Beignets de feuilles

IMG_20150531_174805This is a very quick post for a very quick and easy canapé dish that showcases the abundant crop of green salad leaves and delicate herbs flourishing at this time of year.  Here in Dorset, we have wild rocket, basil, chives, mint, peashoots, wild garlic and sage in the garden and the local woods, so I have been making the most of them.

Recipes for beignets are common to all my provençal cookery books be they recent publications or older, more traditional recipe collections.   Most of the recipes I have consulted involve frying a single piece of vegetable such as courgette or aubergine, but we need not limit ourselves here.  A myriad of ingredients lend themselves to battering it seems.  I’ve come across recipes featuring anchovies, salt cod, potatoes and courgette flowers (see my chickpea flour version of the latter here) and let’s not get sidetracked right now by sweet beignets…..

Eggs are almost always used in the batter mix but the simple recipe below uses just ’00’ pasta flour and sparkling water to bind the chopped herbs and leaves.  These herby fritters are packed with spring flavour and the simplicity of the batter makes them light and not too filling.  Serve them hot, just out of the pan with a glass of rosé (Tavel worked for us) or fizz.  A little aïoli, pesto or fresh tomato sauce on the side as a dip is always popular too.

I used rocket, basil, chives and a little sage for my beignets this time but you can use whatever you have to hand or what’s available locally.  Spinach and chard work well with some flavoursome herbs to accompany them in the mix.

Beignets de feuilles (makes 16)

30g rocket leaves
A handful of basil leaves
A handful of chives
6 large sage leaves
100g 00 flour
150ml sparkling water
A good pinch of salt
Groundnut or sunflower oil for frying

Rinse the leaves, pat them dry and then roughly chop them.

Whisk together the flour, sparkling water and salt, then add the leaves to the batter and mix thorougly.

Heat the oil in a deep frying pan and, once it is hot, add a teaspoon-sized, test ball of the batter.  If the batter mix sizzles nicely, you know the oil is ready. Gradually add desertspoon-sized portions of batter, but don’t overcrowd the pan – four to five at a time works well.  Turn the fritters in the oil until they are crisp all over and lightly browned. The kitchen will be filled with the aromas of the various herbs by this stage – my family came running from all ends of the house and garden!   Drain the fritters on kitchen towel and serve immediately with your choice of dip.

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Tomatoes, cobnuts and rocket – late summer pesto

IMG_20140903_160429It’s full-on tomato season here in Dorset, and hugely satisfying to see so much ripe, red fruit both in the garden and the greenhouse.  We might even be saved from the usual gallon of green tomato chutney this year.   Over the summer we’ve munched our way through successive pickings of wild rocket grown from seed.  The flavour is so fresh and peppery, the leaves so crunchy when just picked so it’s been a delight to mix up simple salads with this come again crop.  Out in the lanes behind the house, blackberries and cobnuts are suddenly ready for picking, but if yesterday’s blackberry hunt with the kids is anything to go by there will be more eaten along the way than brought home for cooking. Anyway, more on the blackberries in my next post.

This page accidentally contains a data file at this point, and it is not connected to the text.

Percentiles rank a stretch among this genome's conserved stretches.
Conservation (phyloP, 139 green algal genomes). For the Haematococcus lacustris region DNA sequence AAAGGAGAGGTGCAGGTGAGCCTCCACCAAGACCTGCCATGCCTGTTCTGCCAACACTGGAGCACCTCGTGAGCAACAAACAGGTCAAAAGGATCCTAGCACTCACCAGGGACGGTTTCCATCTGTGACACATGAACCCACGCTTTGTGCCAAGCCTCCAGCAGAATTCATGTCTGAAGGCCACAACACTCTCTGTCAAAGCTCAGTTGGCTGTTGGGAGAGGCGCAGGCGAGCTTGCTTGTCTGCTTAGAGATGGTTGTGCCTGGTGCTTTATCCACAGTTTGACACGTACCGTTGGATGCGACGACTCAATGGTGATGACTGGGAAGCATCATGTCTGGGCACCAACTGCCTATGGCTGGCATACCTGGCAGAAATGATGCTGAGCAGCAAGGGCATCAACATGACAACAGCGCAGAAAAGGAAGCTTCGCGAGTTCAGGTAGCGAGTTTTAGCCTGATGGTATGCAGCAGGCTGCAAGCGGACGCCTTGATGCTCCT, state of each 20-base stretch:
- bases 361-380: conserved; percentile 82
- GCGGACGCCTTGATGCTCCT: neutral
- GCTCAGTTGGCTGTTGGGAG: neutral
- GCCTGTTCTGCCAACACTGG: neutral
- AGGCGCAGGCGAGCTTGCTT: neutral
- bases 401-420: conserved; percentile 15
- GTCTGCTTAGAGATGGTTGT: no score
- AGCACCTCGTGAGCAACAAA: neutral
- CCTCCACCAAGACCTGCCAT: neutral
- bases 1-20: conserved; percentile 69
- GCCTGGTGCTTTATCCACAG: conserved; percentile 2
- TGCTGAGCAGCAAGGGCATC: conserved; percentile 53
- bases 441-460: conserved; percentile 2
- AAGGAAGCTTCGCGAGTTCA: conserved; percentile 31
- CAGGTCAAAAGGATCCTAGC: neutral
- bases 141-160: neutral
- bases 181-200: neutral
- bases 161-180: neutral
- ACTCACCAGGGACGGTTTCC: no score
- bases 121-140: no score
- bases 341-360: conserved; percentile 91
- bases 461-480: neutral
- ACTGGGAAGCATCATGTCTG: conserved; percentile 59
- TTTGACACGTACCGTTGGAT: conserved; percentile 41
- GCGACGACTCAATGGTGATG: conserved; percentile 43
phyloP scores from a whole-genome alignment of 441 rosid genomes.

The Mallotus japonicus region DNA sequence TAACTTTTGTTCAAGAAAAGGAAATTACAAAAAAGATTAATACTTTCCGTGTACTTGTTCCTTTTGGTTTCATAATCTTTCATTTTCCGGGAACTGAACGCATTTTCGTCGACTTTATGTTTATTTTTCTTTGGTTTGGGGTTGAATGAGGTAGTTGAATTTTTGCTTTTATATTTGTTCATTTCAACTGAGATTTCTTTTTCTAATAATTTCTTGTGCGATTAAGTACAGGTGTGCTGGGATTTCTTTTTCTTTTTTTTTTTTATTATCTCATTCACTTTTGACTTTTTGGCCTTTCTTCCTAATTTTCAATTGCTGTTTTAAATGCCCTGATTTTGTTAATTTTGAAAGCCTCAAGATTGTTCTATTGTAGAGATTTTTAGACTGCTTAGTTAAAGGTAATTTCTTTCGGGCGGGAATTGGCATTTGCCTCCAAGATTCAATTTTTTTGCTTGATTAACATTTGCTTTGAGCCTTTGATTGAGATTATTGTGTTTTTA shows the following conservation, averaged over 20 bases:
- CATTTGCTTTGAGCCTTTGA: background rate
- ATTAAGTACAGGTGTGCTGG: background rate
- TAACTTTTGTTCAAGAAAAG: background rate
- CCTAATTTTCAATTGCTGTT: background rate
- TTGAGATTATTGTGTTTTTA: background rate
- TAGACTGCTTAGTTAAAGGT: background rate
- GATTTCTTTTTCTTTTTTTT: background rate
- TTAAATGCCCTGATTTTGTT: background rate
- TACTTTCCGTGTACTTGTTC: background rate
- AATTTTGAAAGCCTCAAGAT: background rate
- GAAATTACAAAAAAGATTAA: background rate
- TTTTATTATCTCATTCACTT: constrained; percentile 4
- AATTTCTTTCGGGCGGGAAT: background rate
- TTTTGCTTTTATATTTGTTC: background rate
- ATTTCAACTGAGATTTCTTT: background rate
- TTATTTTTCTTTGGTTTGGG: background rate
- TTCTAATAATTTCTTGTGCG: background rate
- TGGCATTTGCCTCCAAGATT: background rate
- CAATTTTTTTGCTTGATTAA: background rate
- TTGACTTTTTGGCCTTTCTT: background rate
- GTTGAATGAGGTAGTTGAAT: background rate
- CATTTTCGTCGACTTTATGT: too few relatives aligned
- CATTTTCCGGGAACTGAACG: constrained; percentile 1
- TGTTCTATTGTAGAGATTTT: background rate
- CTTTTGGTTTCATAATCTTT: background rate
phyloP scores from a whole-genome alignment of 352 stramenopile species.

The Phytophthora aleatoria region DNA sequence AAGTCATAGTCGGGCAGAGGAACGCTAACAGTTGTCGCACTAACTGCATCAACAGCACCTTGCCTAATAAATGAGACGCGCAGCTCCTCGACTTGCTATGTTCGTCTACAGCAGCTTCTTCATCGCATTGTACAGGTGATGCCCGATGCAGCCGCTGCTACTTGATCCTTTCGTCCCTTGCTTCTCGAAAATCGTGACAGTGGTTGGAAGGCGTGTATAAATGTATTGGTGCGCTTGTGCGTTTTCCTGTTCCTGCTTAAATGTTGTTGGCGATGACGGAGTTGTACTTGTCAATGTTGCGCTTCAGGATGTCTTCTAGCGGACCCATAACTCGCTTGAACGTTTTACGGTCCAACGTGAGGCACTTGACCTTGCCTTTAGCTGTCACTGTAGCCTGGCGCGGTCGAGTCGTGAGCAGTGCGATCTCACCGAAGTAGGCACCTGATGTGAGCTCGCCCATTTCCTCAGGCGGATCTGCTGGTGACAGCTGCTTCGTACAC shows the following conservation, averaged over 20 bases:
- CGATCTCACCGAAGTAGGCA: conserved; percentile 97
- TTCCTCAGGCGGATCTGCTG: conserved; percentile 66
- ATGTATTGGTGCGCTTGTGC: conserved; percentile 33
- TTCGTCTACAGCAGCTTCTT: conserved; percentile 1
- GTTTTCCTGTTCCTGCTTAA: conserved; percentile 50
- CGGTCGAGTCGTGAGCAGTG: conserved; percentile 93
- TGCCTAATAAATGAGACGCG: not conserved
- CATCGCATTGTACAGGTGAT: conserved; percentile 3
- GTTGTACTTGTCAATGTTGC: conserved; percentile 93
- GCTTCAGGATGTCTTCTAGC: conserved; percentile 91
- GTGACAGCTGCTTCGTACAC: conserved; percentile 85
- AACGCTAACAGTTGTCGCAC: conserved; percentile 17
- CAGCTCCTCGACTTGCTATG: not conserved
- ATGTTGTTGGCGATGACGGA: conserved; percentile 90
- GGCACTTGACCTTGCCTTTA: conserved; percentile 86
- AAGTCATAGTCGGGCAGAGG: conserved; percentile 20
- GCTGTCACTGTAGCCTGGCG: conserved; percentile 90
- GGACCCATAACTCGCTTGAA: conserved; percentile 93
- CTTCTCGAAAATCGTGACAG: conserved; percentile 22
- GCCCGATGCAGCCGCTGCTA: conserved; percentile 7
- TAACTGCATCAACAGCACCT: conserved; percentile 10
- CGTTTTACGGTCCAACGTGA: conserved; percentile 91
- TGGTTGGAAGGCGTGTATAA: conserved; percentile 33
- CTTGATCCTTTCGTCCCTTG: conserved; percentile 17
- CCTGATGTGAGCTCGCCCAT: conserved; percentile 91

One of the recent comments that came back when I asked friends and family what they thought of the blog was that I should probably write a bit more about pesto and pistou.  That is the blog’s title after all.  Good point.  So I’m sharing my recipe for oven-dried tomato, rocket and cobnut pesto, a great sauce for late summer and a tasty way to use up a glut of ripe tomatoes. The tomatoes take three hours to dry out sufficiently in a low oven but you could use jarred sun-dried tomatoes in olive oil if you’re in a hurry. Go for pine nuts if you can’t get cobnuts.  Kentish cobnuts are available now in the UK but the season is pretty short.

No need to serve the pesto with anything complicated. Simply scoop a generous spoonful over linguine, add a few rocket leaves and top with a dollop of ricotta or a few torn strips of mozzarella. Why not add a spoonful to a bowl of fresh tomato soup or spread some over a fillet of grilled salmon or chicken?

Let’s raise a glass to all this delicious late summer produce.  Mine’s a soft red to go with the pesto –  a Barbera from Piedmont I reckon and lightly chilled.  Salute!

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Late Summer Pesto

For oven-drying the tomatoes:

500g ripe plum tomatoes, sliced in half lengthways
Salt and pepper for seasoning
Extra virgin olive oil for drizzling

Place the tomatoes on a greased baking tray, sprinkle with salt and pepper and drizzle generously with the extra virgin olive oil.  Bake in a low oven – 140°C – for three hours but do watch them to make sure they are not burning.  Remove from the oven when done and leave to cool.  NB You can also jar up these dried tomatoes, cover them with olive oil and add a selection of herbs such as bay leaves, rosemary and thyme, and then you have your own oven-dried tomatoes to use during the winter.

For the pesto:
(makes approx. 300g)

The oven-dried tomatoes from the above recipe or 150g sundried tomatoes, drained of oil
25g rocket leaves
50g cobnuts (about 150g before shelling), chopped and toasted (or the equivalent of pine nuts)
50g pecorino romano
1 large clove of garlic, crushed
75ml extra virgin olive oil
A pinch of salt

Place all the pesto ingredients in a blender and whizz until mixed.  Add more salt and oil as required.

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